Mark Clements: "This is a complete injustice. Four-and-a-half years where men have spent 20 and 30 years in prison is outrageous."
Robin Hobley: "Burge gets four years, five years, then he goes home. That’s not right. My brother spent 16 years on death row for something he didn’t do."
Burge will begin serving his jail sentence in March.
President Obama has publicly introduced General Electric CEO Jeffrey Immelt as his new top economic adviser. Immelt will head the newly formed President’s Council on Jobs and Competitiveness, which takes the place of the Economic Recovery Advisory Board led by Paul Volcker. On Friday, Obama said Immelt would drive the administration’s stated goal of creating jobs.
President Obama: "Our job is to do everything we can to ensure that businesses can take root and folks can find good jobs and America is leading the global competition that will determine our success in the 21st century. And so now, to help fulfill this new mission, I’m assembling a new group of business leaders and outside advisers. And I am so proud and pleased that Jeff has agreed to chair this panel, my Council on Jobs and Competitiveness, because we think GE has something to teach businesses all across America."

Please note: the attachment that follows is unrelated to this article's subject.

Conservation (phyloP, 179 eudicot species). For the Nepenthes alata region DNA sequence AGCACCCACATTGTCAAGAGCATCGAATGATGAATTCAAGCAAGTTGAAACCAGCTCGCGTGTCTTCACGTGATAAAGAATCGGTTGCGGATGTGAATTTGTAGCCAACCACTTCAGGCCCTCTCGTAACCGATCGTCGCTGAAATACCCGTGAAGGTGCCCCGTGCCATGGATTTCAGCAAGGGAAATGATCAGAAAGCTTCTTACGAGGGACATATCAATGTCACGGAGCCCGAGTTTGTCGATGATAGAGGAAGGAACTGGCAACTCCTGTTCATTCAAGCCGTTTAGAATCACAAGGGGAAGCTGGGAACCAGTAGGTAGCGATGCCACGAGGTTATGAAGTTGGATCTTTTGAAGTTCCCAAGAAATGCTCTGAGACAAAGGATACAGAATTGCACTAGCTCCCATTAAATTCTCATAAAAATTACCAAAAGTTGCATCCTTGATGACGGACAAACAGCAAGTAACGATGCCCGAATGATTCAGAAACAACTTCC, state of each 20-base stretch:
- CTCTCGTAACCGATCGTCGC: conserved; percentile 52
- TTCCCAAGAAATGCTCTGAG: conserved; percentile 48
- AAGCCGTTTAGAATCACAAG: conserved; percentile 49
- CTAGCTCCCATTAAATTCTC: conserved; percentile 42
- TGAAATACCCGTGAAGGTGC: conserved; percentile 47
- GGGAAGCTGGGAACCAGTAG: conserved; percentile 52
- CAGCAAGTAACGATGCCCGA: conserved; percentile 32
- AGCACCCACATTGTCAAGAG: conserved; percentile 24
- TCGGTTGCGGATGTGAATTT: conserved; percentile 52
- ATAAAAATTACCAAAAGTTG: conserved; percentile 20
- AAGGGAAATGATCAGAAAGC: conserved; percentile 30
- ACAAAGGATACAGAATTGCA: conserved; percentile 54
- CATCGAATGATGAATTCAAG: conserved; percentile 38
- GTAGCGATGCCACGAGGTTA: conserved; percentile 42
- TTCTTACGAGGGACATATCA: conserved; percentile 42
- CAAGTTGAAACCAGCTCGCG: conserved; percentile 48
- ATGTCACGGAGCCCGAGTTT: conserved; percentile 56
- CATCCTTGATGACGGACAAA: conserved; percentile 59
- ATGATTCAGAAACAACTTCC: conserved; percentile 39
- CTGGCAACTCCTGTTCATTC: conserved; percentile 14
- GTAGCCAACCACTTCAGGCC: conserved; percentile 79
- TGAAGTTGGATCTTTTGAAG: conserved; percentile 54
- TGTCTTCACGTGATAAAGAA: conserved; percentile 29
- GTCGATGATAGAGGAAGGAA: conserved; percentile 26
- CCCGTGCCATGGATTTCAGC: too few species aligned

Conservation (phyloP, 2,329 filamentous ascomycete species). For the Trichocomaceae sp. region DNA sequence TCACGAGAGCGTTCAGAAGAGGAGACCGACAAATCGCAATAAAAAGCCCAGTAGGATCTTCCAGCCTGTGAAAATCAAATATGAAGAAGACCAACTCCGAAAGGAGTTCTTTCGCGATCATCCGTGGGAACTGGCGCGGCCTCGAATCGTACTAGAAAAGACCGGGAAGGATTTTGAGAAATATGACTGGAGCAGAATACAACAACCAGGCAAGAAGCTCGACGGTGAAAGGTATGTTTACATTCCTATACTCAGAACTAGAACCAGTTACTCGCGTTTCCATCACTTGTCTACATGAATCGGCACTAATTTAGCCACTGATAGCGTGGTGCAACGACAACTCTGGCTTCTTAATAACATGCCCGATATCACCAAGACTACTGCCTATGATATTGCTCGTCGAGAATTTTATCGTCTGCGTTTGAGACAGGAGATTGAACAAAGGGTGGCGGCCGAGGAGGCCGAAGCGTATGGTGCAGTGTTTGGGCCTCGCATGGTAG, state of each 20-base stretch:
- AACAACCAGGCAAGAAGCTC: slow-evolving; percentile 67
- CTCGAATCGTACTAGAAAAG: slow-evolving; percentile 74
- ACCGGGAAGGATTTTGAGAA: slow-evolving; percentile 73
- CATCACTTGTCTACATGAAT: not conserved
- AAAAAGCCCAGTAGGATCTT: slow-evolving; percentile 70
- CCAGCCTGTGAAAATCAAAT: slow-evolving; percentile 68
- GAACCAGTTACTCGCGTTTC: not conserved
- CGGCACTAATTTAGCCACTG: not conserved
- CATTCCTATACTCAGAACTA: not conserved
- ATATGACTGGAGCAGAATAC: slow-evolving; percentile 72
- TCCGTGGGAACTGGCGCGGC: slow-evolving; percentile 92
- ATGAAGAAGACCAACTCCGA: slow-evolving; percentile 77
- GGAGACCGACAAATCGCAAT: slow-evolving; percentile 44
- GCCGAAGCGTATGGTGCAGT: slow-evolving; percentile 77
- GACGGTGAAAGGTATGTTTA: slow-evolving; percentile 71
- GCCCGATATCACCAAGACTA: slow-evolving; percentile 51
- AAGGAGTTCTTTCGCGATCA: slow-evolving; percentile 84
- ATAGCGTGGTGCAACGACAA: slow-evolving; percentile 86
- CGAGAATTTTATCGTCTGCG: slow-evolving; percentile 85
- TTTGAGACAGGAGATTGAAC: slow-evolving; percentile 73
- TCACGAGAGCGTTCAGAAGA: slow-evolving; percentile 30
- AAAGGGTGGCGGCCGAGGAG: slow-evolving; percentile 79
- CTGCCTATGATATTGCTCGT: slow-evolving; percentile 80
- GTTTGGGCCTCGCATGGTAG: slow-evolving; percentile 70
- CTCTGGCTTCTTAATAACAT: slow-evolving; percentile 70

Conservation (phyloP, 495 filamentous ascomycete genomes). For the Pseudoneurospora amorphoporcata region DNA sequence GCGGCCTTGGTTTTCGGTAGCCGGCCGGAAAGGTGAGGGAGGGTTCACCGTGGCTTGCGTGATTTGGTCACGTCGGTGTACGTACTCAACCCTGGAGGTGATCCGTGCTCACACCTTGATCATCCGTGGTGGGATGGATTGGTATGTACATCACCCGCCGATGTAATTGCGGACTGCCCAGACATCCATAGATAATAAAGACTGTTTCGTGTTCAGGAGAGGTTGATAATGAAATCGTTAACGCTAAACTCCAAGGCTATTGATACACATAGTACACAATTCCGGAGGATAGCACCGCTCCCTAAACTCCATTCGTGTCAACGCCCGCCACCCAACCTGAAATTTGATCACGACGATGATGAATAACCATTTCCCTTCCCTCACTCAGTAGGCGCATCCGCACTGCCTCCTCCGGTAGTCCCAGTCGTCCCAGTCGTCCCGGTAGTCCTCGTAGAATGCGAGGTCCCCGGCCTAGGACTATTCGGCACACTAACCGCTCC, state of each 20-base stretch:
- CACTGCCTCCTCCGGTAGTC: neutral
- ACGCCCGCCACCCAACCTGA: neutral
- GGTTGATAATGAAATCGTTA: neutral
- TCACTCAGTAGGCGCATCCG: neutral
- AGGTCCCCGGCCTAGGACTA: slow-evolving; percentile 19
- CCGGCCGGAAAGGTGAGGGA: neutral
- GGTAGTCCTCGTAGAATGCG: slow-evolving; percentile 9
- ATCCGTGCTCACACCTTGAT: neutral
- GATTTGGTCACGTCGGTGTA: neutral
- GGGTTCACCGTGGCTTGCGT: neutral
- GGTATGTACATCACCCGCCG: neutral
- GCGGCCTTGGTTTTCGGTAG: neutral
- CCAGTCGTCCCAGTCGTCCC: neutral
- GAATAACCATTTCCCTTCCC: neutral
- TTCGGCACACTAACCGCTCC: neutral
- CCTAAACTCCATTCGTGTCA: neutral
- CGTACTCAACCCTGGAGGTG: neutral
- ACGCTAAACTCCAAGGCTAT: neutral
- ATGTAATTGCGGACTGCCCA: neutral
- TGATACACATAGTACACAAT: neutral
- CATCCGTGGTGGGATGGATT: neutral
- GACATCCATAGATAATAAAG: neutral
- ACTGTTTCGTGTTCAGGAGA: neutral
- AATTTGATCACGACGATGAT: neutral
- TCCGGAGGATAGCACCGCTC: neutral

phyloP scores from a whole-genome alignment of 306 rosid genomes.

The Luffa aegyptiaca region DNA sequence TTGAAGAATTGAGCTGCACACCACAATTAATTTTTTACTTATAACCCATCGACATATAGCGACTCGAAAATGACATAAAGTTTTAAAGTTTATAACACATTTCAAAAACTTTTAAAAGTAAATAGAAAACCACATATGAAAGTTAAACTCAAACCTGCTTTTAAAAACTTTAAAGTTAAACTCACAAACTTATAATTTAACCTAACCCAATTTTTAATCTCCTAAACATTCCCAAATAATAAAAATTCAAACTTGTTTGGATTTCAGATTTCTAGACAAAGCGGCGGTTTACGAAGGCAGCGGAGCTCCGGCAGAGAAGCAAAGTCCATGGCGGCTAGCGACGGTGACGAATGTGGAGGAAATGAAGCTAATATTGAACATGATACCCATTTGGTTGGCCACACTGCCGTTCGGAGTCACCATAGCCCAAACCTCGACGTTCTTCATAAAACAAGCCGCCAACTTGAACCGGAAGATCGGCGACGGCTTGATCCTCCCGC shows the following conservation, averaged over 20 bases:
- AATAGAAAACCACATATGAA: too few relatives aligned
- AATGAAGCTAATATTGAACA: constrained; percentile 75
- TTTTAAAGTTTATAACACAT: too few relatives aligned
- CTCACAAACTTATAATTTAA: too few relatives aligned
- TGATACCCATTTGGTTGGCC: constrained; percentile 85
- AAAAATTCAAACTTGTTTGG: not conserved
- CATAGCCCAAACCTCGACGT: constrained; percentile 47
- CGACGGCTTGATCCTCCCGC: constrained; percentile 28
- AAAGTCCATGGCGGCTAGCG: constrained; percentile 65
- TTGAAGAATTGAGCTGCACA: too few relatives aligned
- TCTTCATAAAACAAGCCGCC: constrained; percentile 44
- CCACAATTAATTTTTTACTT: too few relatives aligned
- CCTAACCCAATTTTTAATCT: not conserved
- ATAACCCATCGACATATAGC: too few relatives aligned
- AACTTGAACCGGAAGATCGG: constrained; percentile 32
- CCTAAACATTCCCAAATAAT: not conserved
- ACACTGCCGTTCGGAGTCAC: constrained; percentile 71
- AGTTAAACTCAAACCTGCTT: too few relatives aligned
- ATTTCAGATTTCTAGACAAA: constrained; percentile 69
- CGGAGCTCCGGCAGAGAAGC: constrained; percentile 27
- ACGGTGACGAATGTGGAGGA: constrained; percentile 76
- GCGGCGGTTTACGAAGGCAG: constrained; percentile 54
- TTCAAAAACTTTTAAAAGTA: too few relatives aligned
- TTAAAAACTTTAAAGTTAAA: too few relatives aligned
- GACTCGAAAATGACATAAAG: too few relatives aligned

Immelt’s appointment has come under scrutiny on multiple fronts. He’ll retain his position at the helm of GE, creating a potential conflict of interest. As one of the nation’s largest corporations, GE has a variety of business and issues before the federal government, including media mergers, military sales, environmental cleanup, and a $16.1 billion bailout in 2008. And while Obama has touted Immelt’s mission to create jobs, the United Electrical Workers Union says GE has closed 29 plants in the United States in the past two years, laying off around 3,000 workers.